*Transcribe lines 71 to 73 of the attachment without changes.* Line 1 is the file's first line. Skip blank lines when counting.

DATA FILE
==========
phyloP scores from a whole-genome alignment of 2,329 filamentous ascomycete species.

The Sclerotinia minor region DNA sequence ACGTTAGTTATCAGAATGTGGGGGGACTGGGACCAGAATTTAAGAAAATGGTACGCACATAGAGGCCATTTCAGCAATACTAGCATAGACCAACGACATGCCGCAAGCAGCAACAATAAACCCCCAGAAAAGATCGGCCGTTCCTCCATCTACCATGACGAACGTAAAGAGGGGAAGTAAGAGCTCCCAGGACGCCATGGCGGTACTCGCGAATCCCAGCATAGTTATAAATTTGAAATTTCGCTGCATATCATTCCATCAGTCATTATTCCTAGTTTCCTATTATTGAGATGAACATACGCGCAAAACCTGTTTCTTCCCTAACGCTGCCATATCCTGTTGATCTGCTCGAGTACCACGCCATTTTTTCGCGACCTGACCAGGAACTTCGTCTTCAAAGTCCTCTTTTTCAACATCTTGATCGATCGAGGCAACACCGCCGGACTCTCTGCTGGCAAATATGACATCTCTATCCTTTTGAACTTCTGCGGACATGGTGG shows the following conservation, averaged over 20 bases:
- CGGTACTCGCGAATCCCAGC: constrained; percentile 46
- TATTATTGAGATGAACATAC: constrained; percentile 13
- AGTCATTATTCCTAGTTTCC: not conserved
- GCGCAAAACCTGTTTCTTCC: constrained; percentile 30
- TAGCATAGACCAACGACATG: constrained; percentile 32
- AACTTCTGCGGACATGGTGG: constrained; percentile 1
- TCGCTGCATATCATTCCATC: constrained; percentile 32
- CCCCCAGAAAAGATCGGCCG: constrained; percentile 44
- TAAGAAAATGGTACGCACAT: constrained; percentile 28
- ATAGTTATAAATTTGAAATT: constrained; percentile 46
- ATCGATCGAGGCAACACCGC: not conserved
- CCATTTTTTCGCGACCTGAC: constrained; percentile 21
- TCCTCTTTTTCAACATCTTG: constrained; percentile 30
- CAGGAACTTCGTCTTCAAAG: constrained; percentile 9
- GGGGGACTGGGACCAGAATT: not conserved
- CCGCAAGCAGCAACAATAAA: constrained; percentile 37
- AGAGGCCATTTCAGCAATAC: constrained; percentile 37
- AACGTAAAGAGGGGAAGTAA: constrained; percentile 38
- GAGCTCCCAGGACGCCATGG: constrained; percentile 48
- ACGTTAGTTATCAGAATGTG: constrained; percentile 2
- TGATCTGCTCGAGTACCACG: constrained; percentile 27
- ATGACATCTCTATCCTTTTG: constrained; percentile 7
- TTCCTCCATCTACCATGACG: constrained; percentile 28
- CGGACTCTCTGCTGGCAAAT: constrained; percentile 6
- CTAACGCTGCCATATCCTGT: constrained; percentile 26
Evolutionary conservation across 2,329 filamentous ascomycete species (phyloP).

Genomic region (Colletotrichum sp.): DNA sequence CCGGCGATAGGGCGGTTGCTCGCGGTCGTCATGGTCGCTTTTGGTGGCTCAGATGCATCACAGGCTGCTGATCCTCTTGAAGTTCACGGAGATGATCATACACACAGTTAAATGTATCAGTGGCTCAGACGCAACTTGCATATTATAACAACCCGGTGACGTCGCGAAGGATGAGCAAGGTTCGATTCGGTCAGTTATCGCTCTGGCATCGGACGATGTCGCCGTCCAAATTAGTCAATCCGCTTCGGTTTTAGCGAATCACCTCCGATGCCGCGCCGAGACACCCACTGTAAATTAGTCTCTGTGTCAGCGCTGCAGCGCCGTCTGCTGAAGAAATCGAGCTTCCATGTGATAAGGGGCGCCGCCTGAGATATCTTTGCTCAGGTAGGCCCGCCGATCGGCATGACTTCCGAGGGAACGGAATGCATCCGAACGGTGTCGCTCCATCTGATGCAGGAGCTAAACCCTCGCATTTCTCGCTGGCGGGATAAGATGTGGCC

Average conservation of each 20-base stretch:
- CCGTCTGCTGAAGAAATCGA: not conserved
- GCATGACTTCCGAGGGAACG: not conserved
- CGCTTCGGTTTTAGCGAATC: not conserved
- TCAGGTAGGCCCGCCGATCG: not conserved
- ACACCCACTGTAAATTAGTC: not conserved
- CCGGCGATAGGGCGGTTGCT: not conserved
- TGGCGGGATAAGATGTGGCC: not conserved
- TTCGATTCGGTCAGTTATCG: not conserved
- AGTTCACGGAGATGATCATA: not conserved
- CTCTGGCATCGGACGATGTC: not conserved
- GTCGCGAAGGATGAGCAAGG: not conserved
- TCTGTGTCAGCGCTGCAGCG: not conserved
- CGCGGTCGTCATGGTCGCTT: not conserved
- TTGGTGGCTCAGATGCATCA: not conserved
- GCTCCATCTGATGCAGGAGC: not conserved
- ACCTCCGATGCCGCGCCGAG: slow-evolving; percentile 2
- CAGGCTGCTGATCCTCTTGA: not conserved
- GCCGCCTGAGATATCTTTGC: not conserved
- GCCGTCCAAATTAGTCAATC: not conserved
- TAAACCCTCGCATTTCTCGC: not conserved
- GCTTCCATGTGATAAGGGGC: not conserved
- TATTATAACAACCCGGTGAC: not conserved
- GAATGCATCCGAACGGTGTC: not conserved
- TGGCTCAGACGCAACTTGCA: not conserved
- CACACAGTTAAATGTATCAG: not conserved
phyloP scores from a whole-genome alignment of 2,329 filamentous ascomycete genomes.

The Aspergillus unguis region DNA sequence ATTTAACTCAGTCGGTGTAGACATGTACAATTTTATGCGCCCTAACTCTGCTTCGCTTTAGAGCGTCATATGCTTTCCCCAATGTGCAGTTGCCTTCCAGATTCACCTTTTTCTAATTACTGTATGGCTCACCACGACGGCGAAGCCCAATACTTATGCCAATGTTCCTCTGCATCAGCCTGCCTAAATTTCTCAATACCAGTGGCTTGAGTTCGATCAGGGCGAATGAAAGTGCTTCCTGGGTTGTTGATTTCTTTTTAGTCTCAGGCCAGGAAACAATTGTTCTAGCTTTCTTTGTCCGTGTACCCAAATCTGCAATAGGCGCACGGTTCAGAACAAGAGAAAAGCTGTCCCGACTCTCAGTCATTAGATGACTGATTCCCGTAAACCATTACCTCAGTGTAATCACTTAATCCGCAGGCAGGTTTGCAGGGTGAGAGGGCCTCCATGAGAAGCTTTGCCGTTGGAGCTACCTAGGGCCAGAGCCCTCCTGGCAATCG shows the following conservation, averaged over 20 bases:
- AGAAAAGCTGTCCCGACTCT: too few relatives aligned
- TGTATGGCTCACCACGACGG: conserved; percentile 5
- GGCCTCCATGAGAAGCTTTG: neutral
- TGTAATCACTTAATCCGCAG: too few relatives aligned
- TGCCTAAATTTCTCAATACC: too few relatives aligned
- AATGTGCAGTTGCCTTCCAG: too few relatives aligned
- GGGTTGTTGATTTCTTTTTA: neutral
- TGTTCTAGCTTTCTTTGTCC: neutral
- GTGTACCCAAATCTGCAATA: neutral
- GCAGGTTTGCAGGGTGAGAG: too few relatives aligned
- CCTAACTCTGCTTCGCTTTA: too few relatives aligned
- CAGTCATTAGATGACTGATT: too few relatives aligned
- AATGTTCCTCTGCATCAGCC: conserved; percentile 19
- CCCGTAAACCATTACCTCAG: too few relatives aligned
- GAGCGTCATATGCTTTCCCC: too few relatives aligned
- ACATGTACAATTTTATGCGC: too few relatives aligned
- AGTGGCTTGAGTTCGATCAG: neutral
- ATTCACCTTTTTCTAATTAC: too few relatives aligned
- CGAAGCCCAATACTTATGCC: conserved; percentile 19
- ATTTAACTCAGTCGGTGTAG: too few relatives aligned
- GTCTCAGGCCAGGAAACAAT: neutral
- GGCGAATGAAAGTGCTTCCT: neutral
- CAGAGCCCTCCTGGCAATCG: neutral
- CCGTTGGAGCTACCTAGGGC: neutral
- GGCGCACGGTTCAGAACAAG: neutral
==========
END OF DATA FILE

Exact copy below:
- CCCGTAAACCATTACCTCAG: too few relatives aligned
- GAGCGTCATATGCTTTCCCC: too few relatives aligned
- ACATGTACAATTTTATGCGC: too few relatives aligned